QUESTIONS are hanging over the safety of Britain’s nuclear arsenal after it was revealed there were 58 radiation leaks at Trident facilities in Scotland this year so far.

The Ministry of Defence (MOD) has revealed there were 15 recorded radiation leaks at Coulport and a further 43 at Faslane in 2023 as of April – but said none were considered “serious”.

Alba MP Neale Hanvey is putting pressure on the UK Government to come clean about the safety of Britain’s nuclear weapons.

He has received a number of answers to questions he put to the Government, after saying he had been contacted by a whistleblower at the Coulport armaments depot who claimed there was an emergency evacuation at the site because of a radiation leak.

The MoD has denied this and said the evacuated had actually been planned to allow the Defence Infrastructure Organisation - part of the ministry - to move in.

Hanvey criticised the UK Government’s approach to answering questions on its nuclear arms as telling the public “as much as they have to and as little as they want to”.

What constitutes 'serious'? 

Asked by The National to confirm the level of radiation at which the Government would consider a radiation leak to be “serious”, the MoD referred to the International Nuclear and Radiological Event Scale, which does not specify the level of radiation released into an environment is considered to be “serious”.

The scale is drawn up by the International Atomic Energy Agency and rates events on the impact on “people and the environment”, “radiological barriers and control” and on “defence in depth”.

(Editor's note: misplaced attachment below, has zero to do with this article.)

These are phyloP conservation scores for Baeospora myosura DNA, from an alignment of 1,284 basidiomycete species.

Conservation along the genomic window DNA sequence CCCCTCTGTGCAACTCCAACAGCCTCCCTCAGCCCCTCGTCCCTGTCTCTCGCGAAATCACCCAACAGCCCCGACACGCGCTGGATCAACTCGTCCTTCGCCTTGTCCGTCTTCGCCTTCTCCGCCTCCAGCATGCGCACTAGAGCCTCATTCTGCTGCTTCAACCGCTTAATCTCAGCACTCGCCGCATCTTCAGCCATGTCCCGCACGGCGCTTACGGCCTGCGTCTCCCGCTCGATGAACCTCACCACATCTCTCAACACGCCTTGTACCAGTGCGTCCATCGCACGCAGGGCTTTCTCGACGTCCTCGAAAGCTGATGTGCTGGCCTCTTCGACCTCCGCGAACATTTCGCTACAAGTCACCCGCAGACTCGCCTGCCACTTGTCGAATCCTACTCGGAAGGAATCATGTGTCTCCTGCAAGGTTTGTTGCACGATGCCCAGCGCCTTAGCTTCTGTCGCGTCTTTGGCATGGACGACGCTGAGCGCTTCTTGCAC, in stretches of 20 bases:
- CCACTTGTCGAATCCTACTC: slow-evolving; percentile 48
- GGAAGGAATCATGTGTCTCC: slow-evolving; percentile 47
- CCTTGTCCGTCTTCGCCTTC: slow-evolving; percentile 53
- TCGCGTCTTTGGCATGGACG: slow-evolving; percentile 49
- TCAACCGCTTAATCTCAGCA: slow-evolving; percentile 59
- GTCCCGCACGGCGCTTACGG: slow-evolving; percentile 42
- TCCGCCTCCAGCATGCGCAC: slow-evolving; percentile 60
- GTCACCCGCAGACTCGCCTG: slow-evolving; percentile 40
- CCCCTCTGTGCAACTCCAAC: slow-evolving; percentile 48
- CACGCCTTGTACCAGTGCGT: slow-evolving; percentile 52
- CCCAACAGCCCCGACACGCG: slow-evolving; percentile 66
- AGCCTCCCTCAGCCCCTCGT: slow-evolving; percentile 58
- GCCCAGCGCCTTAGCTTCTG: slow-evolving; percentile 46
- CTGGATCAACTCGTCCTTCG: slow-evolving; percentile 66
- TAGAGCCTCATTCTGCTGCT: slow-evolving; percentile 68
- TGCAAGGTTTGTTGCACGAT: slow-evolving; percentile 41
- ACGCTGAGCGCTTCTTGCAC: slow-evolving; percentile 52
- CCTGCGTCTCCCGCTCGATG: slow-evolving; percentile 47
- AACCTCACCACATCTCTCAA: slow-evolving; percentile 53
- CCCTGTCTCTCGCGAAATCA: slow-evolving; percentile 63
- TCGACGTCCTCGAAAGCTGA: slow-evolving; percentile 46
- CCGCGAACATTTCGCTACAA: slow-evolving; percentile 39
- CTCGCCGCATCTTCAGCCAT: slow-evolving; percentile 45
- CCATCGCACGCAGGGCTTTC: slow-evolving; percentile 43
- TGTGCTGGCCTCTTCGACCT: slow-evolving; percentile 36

In an answer to a question tabled by Hanvey, the MoD said: “The Ministry of Defence is responsible for the assessment and categorisation of radiological safety events. The categorisation of events at HM Naval Base Clyde is aligned to the guidance issued by the Office for Nuclear Regulation.

“The radiological consequences of an event would be considered serious if it resulted in an unplanned radiation exposure exceeding a statutory dose limit or a release of radioactive material which exceeds the notification value in the Ionising Radiations Regulations 2017.”

The dates of the recorded breaches have also not been revealed.

Hanvey said: “The MoD has failed to confirm the date on which the staff at Coulport building 201 were first informed that they were being relocated to building 41 and have told me that ‘there was no requirement for a public announcement of the relocation of staff from one building to another’.

“However, the MoD has confirmed ‘there have been historical events with minor radiological consequences’ at HM Naval Base Clyde and the RNAD Coulport but maintain ‘these events have not resulted in significant radiation exposure or impact on the environment’.

“It seems that getting answers out of the MoD is like trying to get blood out of a stone. When it comes to weapons of mass destruction in Scotland, it is clear that the UK Government will tell us as much as they have to and as little as they want to.

“These answers continue to prompt further concerning questions. If the MoD will only make public ‘significant radiation exposure’, how many radiation leaks are there into the air or into Loch Long and the Gare Loch each year that the MoD are failing to tell the public about?

“I will be going back to the MoD to ask for the dates on which these ‘historical events’ took place.”

He added: “As the MoD has confirmed that they are ‘responsible for the assessment and categorisation of radiological safety events’ without any apparent independent oversight of these decisions, how then are we to ensure both full transparency and public safety over these vital decisions about what constitutes a risk to the public?”

Safety significance at 'lowest level' 

An MoD spokesperson said: “We have robust safety measures in place at all MoD nuclear sites and we take safety incidents very seriously. Our nuclear programmes are subject to regular independent regulation, scrutiny and reviews.

“The safety significance of all reported events at these sites remains at the lowest level of the seven-point internationally-recognised scale.”